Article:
“Being like everybody is the same as being nobody.”
– Rod Serling
Of all those I think of as personal idols or geniuses in the writing profession, Rod Serling is something of a different breed entirely.
Rod Serling was many things- among them, a television pioneer, a writing genius, an anti-war activist, and the creator of The Twilight Zone. In researching and read about him now, over fifty years after even the first episode of The Twilight Zone debuted, it’s really eye-opening to hear the battles he faced concerning censorship in comparisons to today’s television culture.
In an interview done in 1959 with Mike Wallace, at once point he speaks about a television special he’d seen with his young daughters in the early fifties based on Lassie, in which puppies are born. He goes on to discuss how the network, after airing this special, was inundated with complaint letters from viewers outraged by even the suggestion of birth on TV. Puppies – can you imagine that sort of thing as being considered racy by any means in our current culture of reality shows which detail the lives of horrid people and obsession with materialism and fleeting ‘beauty’? Rod himself wrote seriously sociological pieces namely- before The Twilight Zone, faced criticism from networks regarding stories he’d written involving racism, and issues focused on World War II. The stories and shows are more than just fiction. They’re moralistic tales, always deeply underlined with the idea of right vs wrong. Good vs evil.
Not only were the topics which Rod Serling wrote about deeply imaginative and dark, but also his characters were amazingly written. You could, and can, identify them in a way that I believe it takes a true artist to do. I have many favorites when it comes to The Twilight Zone. The episode Stopover in a Quiet Town is a classic favorite of mine- the story of a couple who wake up after a night of partying in a strange house with no memory of how they got there, only to realize they are the only people in the entire town. Then of course From Agnes With Love, the episode about the computer scientist who’s inevitably faced with his computer which falls in love with him and tries to wreck his current relationship. (Mind you, in the early sixties, the computers were the size of rooms- a bit different now, obviously.)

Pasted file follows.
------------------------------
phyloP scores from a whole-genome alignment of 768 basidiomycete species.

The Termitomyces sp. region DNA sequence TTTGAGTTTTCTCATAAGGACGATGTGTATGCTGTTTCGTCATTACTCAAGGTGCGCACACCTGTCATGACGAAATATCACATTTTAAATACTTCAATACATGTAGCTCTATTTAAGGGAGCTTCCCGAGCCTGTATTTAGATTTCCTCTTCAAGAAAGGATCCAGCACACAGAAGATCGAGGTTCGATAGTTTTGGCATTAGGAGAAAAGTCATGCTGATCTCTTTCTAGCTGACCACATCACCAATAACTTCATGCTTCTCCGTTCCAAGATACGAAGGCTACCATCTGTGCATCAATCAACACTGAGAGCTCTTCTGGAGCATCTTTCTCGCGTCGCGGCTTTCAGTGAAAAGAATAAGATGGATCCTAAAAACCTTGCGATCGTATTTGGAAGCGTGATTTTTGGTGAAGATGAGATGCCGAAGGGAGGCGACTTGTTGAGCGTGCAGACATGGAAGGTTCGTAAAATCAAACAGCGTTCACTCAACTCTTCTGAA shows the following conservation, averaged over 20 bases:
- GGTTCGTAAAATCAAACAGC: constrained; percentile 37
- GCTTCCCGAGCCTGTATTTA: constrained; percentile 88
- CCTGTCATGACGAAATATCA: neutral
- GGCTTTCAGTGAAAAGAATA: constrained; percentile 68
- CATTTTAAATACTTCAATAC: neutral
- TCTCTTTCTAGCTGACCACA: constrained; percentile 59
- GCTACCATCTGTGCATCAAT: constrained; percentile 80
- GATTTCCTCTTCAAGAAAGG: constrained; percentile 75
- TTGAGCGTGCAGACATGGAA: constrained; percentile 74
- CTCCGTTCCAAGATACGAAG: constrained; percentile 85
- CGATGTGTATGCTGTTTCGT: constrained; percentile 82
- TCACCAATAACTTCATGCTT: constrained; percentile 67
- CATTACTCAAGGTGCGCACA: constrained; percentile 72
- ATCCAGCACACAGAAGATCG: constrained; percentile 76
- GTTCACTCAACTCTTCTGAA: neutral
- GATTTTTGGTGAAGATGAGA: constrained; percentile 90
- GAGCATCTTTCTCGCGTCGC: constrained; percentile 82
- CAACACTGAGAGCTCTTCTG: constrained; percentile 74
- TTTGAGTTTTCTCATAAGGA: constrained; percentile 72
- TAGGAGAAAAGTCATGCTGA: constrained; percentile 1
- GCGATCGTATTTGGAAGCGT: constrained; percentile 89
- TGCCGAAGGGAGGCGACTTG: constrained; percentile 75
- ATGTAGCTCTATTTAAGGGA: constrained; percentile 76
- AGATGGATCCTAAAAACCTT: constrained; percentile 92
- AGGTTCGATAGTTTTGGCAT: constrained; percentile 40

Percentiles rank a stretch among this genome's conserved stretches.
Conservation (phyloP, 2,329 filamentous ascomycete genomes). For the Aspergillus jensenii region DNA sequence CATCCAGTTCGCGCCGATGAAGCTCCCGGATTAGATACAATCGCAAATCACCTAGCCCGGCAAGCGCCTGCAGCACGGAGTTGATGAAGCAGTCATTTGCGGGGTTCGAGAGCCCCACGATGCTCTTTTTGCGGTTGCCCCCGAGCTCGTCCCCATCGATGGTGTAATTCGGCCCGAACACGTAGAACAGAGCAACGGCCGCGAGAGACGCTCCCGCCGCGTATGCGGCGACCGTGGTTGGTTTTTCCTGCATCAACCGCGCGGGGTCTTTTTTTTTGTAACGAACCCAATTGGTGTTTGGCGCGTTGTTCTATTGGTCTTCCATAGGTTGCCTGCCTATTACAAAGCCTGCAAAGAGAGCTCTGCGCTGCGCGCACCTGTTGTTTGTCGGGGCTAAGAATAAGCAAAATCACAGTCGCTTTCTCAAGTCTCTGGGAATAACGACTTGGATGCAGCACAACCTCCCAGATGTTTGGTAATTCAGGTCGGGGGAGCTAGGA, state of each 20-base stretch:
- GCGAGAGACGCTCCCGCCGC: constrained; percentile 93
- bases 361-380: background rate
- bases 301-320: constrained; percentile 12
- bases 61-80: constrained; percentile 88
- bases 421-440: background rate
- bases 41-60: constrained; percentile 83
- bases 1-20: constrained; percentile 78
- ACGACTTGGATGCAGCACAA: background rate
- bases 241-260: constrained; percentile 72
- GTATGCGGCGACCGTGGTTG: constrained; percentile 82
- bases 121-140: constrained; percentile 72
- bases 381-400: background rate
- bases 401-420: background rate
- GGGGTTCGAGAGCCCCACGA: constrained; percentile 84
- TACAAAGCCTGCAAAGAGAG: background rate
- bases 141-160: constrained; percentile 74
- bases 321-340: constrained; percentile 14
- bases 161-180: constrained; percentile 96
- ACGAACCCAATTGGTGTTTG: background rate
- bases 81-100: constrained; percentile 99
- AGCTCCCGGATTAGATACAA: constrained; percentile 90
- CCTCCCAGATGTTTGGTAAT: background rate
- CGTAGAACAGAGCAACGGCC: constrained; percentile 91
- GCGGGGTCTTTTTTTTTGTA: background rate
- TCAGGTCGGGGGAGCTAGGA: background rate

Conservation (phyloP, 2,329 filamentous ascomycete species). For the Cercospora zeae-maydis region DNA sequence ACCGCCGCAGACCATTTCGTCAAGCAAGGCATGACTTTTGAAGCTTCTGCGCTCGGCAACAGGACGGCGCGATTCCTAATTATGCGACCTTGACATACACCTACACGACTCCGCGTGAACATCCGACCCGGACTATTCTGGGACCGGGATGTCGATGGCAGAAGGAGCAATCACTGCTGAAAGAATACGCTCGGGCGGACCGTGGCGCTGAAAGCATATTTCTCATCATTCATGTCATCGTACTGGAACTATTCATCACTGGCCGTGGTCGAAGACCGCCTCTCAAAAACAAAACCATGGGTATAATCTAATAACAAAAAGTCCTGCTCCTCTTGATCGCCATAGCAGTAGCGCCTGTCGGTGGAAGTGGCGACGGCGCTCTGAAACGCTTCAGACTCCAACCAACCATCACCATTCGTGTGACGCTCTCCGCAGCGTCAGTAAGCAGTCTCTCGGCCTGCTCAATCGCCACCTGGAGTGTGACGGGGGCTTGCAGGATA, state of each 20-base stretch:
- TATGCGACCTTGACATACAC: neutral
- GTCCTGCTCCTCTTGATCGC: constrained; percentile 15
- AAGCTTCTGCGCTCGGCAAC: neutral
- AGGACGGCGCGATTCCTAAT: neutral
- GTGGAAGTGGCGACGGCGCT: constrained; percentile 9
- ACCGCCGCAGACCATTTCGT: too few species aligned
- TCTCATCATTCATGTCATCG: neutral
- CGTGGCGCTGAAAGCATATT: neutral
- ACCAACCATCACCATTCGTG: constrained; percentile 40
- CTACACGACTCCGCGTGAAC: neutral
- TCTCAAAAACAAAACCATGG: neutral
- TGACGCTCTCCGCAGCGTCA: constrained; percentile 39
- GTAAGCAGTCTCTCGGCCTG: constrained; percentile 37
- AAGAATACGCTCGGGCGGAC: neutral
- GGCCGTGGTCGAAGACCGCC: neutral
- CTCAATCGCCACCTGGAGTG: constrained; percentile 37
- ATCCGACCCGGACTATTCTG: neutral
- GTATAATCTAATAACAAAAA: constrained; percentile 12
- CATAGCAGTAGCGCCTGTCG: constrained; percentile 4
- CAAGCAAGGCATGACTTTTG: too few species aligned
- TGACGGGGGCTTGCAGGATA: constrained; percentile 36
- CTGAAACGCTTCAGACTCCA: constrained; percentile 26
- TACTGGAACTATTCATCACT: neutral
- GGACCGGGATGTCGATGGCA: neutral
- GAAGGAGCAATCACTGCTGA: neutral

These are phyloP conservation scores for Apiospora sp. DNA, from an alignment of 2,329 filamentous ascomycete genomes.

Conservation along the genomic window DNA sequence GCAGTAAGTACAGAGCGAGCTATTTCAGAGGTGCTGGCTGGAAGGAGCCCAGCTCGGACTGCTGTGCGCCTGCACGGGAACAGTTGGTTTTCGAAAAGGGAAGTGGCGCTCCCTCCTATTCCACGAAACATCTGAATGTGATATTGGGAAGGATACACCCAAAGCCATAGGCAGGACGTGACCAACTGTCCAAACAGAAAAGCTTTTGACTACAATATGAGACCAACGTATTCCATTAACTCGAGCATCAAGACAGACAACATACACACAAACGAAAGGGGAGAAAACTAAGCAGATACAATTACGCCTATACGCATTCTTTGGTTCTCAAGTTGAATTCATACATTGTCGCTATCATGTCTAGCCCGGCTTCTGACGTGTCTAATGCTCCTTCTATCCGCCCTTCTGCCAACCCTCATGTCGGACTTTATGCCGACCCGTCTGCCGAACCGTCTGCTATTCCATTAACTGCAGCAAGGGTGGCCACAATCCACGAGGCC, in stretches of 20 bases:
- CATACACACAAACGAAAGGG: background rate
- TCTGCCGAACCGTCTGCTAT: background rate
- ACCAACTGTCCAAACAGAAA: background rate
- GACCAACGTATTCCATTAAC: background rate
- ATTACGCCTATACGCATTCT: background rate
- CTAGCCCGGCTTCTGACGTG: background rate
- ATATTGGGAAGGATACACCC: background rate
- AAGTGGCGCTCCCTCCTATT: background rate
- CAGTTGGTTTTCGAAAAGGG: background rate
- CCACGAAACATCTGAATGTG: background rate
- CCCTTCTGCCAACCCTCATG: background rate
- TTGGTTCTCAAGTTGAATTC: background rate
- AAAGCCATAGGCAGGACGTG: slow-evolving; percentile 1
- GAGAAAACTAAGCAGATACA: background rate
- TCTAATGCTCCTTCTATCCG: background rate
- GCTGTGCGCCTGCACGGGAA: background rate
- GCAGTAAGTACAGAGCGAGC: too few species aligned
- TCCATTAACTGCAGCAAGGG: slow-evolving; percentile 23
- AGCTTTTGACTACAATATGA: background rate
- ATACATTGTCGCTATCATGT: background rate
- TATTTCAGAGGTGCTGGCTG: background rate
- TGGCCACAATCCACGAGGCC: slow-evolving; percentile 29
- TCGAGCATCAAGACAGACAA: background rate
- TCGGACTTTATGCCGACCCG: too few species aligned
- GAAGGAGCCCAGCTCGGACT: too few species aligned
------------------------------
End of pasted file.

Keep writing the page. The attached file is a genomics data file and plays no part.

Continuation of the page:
My ultimate favorite is an episode titled The Lonely. The story is based in a futuristic world where prisoners, instead of being imprisoned on earth, are imprisoned on distant meteors and planets, in complete solitude from human contact. Every few years, they’re brought food or a project, such as a car, to preoccupy their time. In this protagonist’s situation, when we meet him he has already been banished on the meteor he’s on for eight years or so. When the military personnel come and replenish his food source, they leave him with something else as well – a large box. This box contains not a project, but a comrade: a female robot named Alicia. He disregards her, wanting no part in it, until she begins to cry. When he sees that even though she is a robot she still has the ability to shed real tears, he has a complete change of heart. It’s one of those stories I can watch to this day, after seeing it so many times, and still find myself completely immersed in the plot, and the characters themselves.
If you’ve never seen The Twilight Zone, I’d highly suggest you gave it a shot. As Rod himself said, good writing is like good wine, which needs to age some before it can really being truly appreciated. The fact that it’s on Netflix Instant Streaming now (all the episodes, no doubt,) means I am never short on something to watch when I need some true inspiration. Some real storytelling.
I only wonder what Rod Serling would think of not only our culture but also of television as it currently exists, today. Unfortunately I was surprised to read tonight that he died at the age of only 50. As he was a huge critic of the television phenomena himself, I’m sure he would be a bit less than impressed with the overabundance of cheap, overly produced productions that grace (and disgrace) the screen today. There are many exceptions of course. But still, in my eyes at least, there will never be anything else that comes close to what The Twilight Zone did for not only television, but for this new sort of world of technology and civilization itself.
“You see. No shock. No engulfment. No tearing asunder. What you feared would come like an explosion is like a whisper. What you thought was the end is the beginning.”
– Rod Serling